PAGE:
Science Innovations: New research project on COVID-19 and misinformation  |  Leadership Instincts: Covid-19: McGill University provides job opportunities for students   |  Teacher Insights: McGill and Trafalgar School launch the CoLab  |  Parent Interventions: Prospective parents' mental health associated with premature births  |  Parent Interventions: Preparing your child for a COVID-19 test  |  Parent Interventions: How to decipher Covid-19 symptoms   |  Leadership Instincts: HKU launches “Rising Stars” Academic staff global recruitment campaign  |  Parent Interventions: Importance of investing resources in parent-child visitation programmes  |  National Edu News: ‘Electricity Access in India and Benchmarking Distribution Utilities’ report  |  Leadership Instincts: Dr Satish Mishra bags "DrTulsi Das Chugh Award-2020"  |  Technology Inceptions: Machine learning comes of age in cystic fibrosis   |  Leadership Instincts: YANA celebrates its 10th anniversary  |  Leadership Instincts: Three educators celebrated at Penn GSE  |  Policy Indications: Campus Advocates to promote University health and safety guidelines  |  Teacher Insights: Imperial and Twig to contribute to UNICEF's Learning Passport  |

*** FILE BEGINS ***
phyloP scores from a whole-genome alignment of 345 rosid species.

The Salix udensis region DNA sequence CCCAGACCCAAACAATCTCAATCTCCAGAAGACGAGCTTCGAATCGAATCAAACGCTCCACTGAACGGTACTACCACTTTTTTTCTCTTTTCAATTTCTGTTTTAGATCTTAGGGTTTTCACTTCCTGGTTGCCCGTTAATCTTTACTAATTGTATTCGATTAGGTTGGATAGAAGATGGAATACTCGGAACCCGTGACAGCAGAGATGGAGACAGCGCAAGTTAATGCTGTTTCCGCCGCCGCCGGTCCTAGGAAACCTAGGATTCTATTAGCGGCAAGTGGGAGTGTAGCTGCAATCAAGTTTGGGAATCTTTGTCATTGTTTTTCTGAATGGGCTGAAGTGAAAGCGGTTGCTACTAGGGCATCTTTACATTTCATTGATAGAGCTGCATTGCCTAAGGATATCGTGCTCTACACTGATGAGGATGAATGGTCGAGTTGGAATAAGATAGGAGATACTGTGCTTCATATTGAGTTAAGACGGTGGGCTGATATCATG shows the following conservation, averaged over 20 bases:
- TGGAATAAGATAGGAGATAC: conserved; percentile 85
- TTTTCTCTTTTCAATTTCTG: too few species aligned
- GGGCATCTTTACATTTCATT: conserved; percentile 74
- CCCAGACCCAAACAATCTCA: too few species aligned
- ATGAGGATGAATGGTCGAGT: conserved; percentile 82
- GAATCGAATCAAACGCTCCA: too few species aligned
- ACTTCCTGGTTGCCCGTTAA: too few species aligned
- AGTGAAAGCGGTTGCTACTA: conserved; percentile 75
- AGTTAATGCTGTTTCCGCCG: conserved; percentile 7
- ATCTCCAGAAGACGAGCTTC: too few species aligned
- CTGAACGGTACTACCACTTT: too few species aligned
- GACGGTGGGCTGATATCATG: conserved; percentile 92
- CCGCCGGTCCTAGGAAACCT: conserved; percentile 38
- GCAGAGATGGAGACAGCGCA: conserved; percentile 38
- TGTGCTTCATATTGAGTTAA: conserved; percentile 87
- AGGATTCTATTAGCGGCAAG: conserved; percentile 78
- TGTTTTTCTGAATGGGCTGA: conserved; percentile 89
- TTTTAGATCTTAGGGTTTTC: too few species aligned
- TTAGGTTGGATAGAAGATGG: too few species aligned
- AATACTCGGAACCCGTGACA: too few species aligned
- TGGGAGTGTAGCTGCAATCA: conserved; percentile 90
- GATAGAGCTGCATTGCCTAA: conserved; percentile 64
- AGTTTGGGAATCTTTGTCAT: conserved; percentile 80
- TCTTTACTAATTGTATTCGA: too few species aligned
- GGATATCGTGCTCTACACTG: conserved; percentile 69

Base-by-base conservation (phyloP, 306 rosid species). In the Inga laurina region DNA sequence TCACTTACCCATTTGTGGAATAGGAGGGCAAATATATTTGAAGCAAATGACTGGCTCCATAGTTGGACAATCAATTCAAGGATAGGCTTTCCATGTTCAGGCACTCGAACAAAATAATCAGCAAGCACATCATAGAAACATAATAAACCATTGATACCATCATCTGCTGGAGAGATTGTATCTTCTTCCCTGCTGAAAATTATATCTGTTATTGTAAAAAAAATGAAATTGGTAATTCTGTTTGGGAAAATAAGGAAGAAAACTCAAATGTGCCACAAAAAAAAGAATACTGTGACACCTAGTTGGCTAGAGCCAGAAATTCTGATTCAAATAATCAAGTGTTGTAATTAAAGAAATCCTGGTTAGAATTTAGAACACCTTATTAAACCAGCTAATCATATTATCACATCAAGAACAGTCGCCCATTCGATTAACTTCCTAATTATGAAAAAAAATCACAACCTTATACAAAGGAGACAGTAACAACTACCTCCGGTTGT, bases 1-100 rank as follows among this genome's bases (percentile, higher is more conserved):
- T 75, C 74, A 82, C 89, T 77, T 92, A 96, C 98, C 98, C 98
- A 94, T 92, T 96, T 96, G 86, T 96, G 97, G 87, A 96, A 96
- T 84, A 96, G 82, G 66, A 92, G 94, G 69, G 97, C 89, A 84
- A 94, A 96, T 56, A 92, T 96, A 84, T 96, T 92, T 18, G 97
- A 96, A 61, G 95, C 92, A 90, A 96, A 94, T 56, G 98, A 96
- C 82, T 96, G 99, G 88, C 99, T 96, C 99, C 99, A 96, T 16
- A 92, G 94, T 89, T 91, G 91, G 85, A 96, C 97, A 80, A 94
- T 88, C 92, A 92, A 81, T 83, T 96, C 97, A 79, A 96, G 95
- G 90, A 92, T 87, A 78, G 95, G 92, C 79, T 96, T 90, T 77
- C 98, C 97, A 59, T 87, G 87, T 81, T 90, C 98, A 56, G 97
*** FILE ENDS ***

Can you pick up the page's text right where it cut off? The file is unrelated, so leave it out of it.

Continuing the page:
April 10, 2018 Tuesday 02:12:59 PM IST

This Professor's One- Man Protest for Freedom of Expression in Campus

Policy Indications

Nebraska, US: Retired professor Sam Walker staged a one-man protest Monday against the University of Nebraska Board of Regents' new freedom of expression policy.

Walker, a longtime University of Nebraska at Omaha criminal justice professor, stood in front of a UNO (University of New Orleans) classroom building in a light snow holding a sign that read: "Ban AR-15s." His protest was much less about assault weapons than it was about a regents’ policy that requires NU campuses to create "designated public forum areas."

A rough draft of UNO's statement suggests that its public forum areas be the Pep Bowl, the plaza south of Milo Bail Student Center, the Mammel Hall plaza and a couple of other spots. Walker, 75, said limiting public forums at UNO to a few areas is "unconstitutional and a violation of the First Amendment." People should be able to demonstrate where they wish as long as they don't interrupt classes, performances and other activities, he said.

He had other concerns about the policy, such as how it handles controversial material in the classroom. The policy is "untweakable" and should be rescinded and rewritten, he said.  Regents Chairman Rob Schafer of Beatrice said through a written statement Monday that the university system worked hard on its policy. It's a challenging topic, Schafer said, in which varied interests must be balanced.

The policy "underscores the university's longstanding commitment to freedom of expression while also advancing our goals for civil discourse," he said.